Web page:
WASHINGTON — Arctic sea ice has shrunk to its smallest surface area since record-keeping began, taking the world into “uncharted territory” as climate change intensifies, US scientists warned Wednesday.
Satellite images show the ice cap had melted to 1.32 million square miles (3.4 million square kilometers) as of September 16, the predicted lowest point for the year.
That’s the smallest Arctic ice cover since record-keeping began in 1979, the National Snow and Ice Data Center said.
“We are now in uncharted territory,” the center’s director, Mark Serreze, said, in a statement.
“While we’ve long known that as the planet warms up, changes would be seen first and be most pronounced in the Arctic, few of us were prepared for how rapidly the changes would actually occur,” he added.
Arctic sea ice expands and contracts seasonally, with the lowest extent usually occurring in September.
This year’s minimum followed a season already full of records for shrinking ice, with lowest ever extents recorded on August 26 and again on September 4.
And in the last two weeks, the ice cover melted by more than 200,000 square miles (518,000 square kilometers), quite a large margin for the end of the summer, the NSIDC said.
“The strong late season decline is indicative of how thin the ice cover is,” said NSIDC scientist Walt Meier.
“Ice has to be quite thin to continue melting away as the sun goes down and fall approaches.”
Scientists use Arctic sea ice extent as an indicator of what’s happening with the overall climate. Despite year-to-year fluctuations from natural weather variations, the ice cap has shown a clear trend towards shrinking over the last 30 years, the NSIDC center said.
“This year’s minimum will be nearly 50% lower than the 1979 to 2000 average,” the statement noted.
The Colorado-based center said the Arctic is shifting in composition. Whereas previously most of the ice stayed frozen through several summers, now much of it melts and refreezes each season.
“Twenty years from now in August you might be able to take a ship right across the Arctic Ocean,” once blocked year-round by ice, said NSIDC scientist Julienne Stroeve.
Climate models predict “ice free conditions” before 2050, she added, but said the decline appears to be happening faster than predicted.
The NSIDC warned that increased heat and moisture from the melting Arctic ice cover could have global climate implications.
“This will gradually affect climate in the areas where we live,” he said. “We have a less polar pole — and so there will be more variations and extremes.”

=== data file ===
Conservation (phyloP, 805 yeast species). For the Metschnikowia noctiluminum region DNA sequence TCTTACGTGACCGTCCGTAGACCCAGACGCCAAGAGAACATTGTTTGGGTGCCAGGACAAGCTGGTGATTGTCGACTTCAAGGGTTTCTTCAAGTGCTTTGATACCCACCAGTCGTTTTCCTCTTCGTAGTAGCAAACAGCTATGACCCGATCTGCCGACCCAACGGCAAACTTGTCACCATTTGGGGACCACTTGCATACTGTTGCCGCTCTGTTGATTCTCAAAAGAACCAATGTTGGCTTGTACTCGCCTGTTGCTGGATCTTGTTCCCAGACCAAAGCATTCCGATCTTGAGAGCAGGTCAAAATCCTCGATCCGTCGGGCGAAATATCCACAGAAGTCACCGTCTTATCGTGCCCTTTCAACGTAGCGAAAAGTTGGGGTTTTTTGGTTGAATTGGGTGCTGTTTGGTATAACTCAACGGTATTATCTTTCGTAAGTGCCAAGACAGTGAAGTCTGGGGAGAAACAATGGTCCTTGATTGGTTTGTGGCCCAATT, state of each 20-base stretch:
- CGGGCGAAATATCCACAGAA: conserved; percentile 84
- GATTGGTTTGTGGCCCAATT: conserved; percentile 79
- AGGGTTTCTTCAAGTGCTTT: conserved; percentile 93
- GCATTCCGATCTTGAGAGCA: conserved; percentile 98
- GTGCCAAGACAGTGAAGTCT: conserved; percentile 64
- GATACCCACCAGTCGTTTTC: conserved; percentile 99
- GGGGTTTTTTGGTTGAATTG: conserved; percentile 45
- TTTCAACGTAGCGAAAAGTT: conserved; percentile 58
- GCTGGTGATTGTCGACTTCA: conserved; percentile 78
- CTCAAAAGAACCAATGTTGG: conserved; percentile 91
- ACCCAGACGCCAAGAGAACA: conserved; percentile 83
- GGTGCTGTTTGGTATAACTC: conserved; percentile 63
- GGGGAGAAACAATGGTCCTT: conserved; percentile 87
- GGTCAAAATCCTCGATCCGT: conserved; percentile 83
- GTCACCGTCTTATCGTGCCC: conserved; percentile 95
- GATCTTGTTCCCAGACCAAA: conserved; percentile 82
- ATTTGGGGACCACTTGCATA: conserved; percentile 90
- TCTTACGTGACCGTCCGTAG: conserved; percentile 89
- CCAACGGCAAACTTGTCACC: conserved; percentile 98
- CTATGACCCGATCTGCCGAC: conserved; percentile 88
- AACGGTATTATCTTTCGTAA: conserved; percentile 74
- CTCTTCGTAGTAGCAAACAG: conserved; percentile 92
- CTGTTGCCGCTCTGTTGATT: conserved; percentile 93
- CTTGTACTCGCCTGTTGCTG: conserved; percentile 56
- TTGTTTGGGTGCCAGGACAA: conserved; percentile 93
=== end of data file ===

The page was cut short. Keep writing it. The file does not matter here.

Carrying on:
Environmental activist group Greenpeace lamented the announcement.
“In just over 30 years we have altered the way our planet looks from space, and soon the North Pole may be completely ice free in summer,” Greenpeace chief Kumi Naidoo, said in a statement.
“I hope that future generations will mark this day as a turning point, when a new spirit of global cooperation emerged to tackle the huge challenges we face,” he added.
The Republican Party resorts to suppressing its own voters after being overrun by Trump: former GOP congressman
In an op-ed for The Wall Street Journal this Thursday, former GOP congressman and current 2020 challenger to President Trump, Joe Walsh, argued that Republicans are shutting out any competition to Trump on their 2020 primary ballots, ultimately "disenfranchising GOP voters in eight states—so far."
"The Republican Party apparatus has been bound to one man through power plays and intimidation," Walsh writes. "Since Mr. Trump was elected, 40 Republican state party chairmen have turned over. The party’s leadership is unrecognizable from what it was before Mr. Trump."
According to Walsh, the GOP protecting Trump from primary challengers is a reflection of an infamous Trump personality trait -- a complete disregard for anyone who disagrees with him.
Rick Santorum falls apart during CNN defense of Trump as fellow Republican Charlie Dent laughs
As CNN contributor Rick Santorum struggled to defend Donald Trump's quid pro quo proposal to Ukraine President Volodymyr Zelensky on Friday morning, his fellow Pennsylvania Republican, former Rep. Charlie Dent, laughed at his fumbling for answers.
Sitting down with "New Day" host John Berman, Santorum once again attempted to make the case that the president was withholding aid over Ukraine corruption and not because he was seeking dirt on political opponents -- and didn't fare well as Berman kept fact-checking him.
With the two former GOP lawmakers on split-screen, Santorum refused to concede that the president was asking for a personal favor during the phone-call that eventually led to a House impeachment inquiry into the president's actions.
Ukraine’s ambassador to Austria shreds Trump allies for giving Putin their ‘enthusiastic help’
Olexander Scherba, who currently serves as Ukraine's ambassador to Austria, sent out a scathing tweet on Friday excoriating allies of President Donald Trump who seem hellbent on helping Russian President Vladimir Putin reassert Russia's dominance over Eastern Europe.
In his tweet, Scherba explained the scope of Putin's ambitions, which he said went far beyond seizing Ukrainian territory.
"Putin isn’t just fighting Ukraine," he wrote. "He is fighting the whole world order, created by Reagan."
The ambassador then turned his attention to American supporters of President Donald Trump who have been cheering Putin's actions.